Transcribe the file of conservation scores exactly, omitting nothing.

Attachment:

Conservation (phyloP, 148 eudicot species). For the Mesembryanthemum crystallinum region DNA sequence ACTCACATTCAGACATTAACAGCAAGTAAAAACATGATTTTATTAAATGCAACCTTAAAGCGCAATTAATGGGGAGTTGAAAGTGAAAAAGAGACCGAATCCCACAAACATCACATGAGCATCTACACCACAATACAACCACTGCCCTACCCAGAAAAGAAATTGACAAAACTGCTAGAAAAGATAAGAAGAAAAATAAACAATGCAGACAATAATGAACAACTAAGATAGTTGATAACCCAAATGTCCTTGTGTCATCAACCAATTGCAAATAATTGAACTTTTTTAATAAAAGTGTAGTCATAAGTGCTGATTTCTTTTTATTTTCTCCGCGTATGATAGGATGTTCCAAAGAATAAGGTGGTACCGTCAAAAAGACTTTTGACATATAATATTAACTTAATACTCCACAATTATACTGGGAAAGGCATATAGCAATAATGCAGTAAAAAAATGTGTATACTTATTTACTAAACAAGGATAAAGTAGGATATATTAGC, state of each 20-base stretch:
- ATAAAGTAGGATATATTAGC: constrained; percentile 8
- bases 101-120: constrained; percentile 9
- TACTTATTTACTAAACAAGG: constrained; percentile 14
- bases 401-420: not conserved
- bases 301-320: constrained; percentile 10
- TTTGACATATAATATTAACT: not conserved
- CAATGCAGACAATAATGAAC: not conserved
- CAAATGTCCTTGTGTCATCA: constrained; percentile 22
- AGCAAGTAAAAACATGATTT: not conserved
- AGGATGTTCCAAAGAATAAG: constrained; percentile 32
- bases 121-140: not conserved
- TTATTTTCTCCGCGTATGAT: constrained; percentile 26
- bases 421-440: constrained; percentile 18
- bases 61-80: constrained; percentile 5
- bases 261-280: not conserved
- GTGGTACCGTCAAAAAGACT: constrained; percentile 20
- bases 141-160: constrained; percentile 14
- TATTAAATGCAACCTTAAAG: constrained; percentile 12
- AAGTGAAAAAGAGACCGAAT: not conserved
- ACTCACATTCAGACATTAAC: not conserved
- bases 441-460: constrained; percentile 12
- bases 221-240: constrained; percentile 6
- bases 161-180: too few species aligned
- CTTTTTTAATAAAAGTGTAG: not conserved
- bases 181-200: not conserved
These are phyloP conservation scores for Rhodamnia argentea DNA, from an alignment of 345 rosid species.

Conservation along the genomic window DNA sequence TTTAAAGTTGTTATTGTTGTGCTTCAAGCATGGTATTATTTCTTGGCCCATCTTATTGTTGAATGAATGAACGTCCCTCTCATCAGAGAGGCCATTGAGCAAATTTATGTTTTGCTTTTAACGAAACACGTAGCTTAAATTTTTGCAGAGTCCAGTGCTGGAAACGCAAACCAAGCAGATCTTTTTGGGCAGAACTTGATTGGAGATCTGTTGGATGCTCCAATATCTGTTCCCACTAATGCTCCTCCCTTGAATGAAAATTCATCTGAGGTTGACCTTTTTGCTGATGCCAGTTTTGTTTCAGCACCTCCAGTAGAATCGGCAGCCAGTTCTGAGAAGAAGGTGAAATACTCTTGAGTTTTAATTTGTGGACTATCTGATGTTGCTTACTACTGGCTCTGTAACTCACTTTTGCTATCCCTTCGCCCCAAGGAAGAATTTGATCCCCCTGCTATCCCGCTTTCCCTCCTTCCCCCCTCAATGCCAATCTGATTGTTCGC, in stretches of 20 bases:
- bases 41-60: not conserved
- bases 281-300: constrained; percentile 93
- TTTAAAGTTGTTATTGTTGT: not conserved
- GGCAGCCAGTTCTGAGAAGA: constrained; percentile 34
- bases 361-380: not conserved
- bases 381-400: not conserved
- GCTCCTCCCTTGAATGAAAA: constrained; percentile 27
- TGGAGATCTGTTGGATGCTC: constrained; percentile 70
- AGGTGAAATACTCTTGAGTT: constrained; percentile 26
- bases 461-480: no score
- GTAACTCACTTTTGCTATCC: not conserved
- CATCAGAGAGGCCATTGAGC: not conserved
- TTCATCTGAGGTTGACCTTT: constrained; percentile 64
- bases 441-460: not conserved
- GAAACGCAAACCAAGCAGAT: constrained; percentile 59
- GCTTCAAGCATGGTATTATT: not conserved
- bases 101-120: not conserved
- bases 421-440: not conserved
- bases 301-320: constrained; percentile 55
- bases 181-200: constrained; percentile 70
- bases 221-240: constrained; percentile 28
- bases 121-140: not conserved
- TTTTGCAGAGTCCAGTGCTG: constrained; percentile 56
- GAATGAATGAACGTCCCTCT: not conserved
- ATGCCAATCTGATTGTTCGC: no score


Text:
Conservation (phyloP, 148 eudicot species). For the Mesembryanthemum crystallinum region DNA sequence ACTCACATTCAGACATTAACAGCAAGTAAAAACATGATTTTATTAAATGCAACCTTAAAGCGCAATTAATGGGGAGTTGAAAGTGAAAAAGAGACCGAATCCCACAAACATCACATGAGCATCTACACCACAATACAACCACTGCCCTACCCAGAAAAGAAATTGACAAAACTGCTAGAAAAGATAAGAAGAAAAATAAACAATGCAGACAATAATGAACAACTAAGATAGTTGATAACCCAAATGTCCTTGTGTCATCAACCAATTGCAAATAATTGAACTTTTTTAATAAAAGTGTAGTCATAAGTGCTGATTTCTTTTTATTTTCTCCGCGTATGATAGGATGTTCCAAAGAATAAGGTGGTACCGTCAAAAAGACTTTTGACATATAATATTAACTTAATACTCCACAATTATACTGGGAAAGGCATATAGCAATAATGCAGTAAAAAAATGTGTATACTTATTTACTAAACAAGGATAAAGTAGGATATATTAGC, state of each 20-base stretch:
- ATAAAGTAGGATATATTAGC: constrained; percentile 8
- bases 101-120: constrained; percentile 9
- TACTTATTTACTAAACAAGG: constrained; percentile 14
- bases 401-420: not conserved
- bases 301-320: constrained; percentile 10
- TTTGACATATAATATTAACT: not conserved
- CAATGCAGACAATAATGAAC: not conserved
- CAAATGTCCTTGTGTCATCA: constrained; percentile 22
- AGCAAGTAAAAACATGATTT: not conserved
- AGGATGTTCCAAAGAATAAG: constrained; percentile 32
- bases 121-140: not conserved
- TTATTTTCTCCGCGTATGAT: constrained; percentile 26
- bases 421-440: constrained; percentile 18
- bases 61-80: constrained; percentile 5
- bases 261-280: not conserved
- GTGGTACCGTCAAAAAGACT: constrained; percentile 20
- bases 141-160: constrained; percentile 14
- TATTAAATGCAACCTTAAAG: constrained; percentile 12
- AAGTGAAAAAGAGACCGAAT: not conserved
- ACTCACATTCAGACATTAAC: not conserved
- bases 441-460: constrained; percentile 12
- bases 221-240: constrained; percentile 6
- bases 161-180: too few species aligned
- CTTTTTTAATAAAAGTGTAG: not conserved
- bases 181-200: not conserved
These are phyloP conservation scores for Rhodamnia argentea DNA, from an alignment of 345 rosid species.

Conservation along the genomic window DNA sequence TTTAAAGTTGTTATTGTTGTGCTTCAAGCATGGTATTATTTCTTGGCCCATCTTATTGTTGAATGAATGAACGTCCCTCTCATCAGAGAGGCCATTGAGCAAATTTATGTTTTGCTTTTAACGAAACACGTAGCTTAAATTTTTGCAGAGTCCAGTGCTGGAAACGCAAACCAAGCAGATCTTTTTGGGCAGAACTTGATTGGAGATCTGTTGGATGCTCCAATATCTGTTCCCACTAATGCTCCTCCCTTGAATGAAAATTCATCTGAGGTTGACCTTTTTGCTGATGCCAGTTTTGTTTCAGCACCTCCAGTAGAATCGGCAGCCAGTTCTGAGAAGAAGGTGAAATACTCTTGAGTTTTAATTTGTGGACTATCTGATGTTGCTTACTACTGGCTCTGTAACTCACTTTTGCTATCCCTTCGCCCCAAGGAAGAATTTGATCCCCCTGCTATCCCGCTTTCCCTCCTTCCCCCCTCAATGCCAATCTGATTGTTCGC, in stretches of 20 bases:
- bases 41-60: not conserved
- bases 281-300: constrained; percentile 93
- TTTAAAGTTGTTATTGTTGT: not conserved
- GGCAGCCAGTTCTGAGAAGA: constrained; percentile 34
- bases 361-380: not conserved
- bases 381-400: not conserved
- GCTCCTCCCTTGAATGAAAA: constrained; percentile 27
- TGGAGATCTGTTGGATGCTC: constrained; percentile 70
- AGGTGAAATACTCTTGAGTT: constrained; percentile 26
- bases 461-480: no score
- GTAACTCACTTTTGCTATCC: not conserved
- CATCAGAGAGGCCATTGAGC: not conserved
- TTCATCTGAGGTTGACCTTT: constrained; percentile 64
- bases 441-460: not conserved
- GAAACGCAAACCAAGCAGAT: constrained; percentile 59
- GCTTCAAGCATGGTATTATT: not conserved
- bases 101-120: not conserved
- bases 421-440: not conserved
- bases 301-320: constrained; percentile 55
- bases 181-200: constrained; percentile 70
- bases 221-240: constrained; percentile 28
- bases 121-140: not conserved
- TTTTGCAGAGTCCAGTGCTG: constrained; percentile 56
- GAATGAATGAACGTCCCTCT: not conserved
- ATGCCAATCTGATTGTTCGC: no score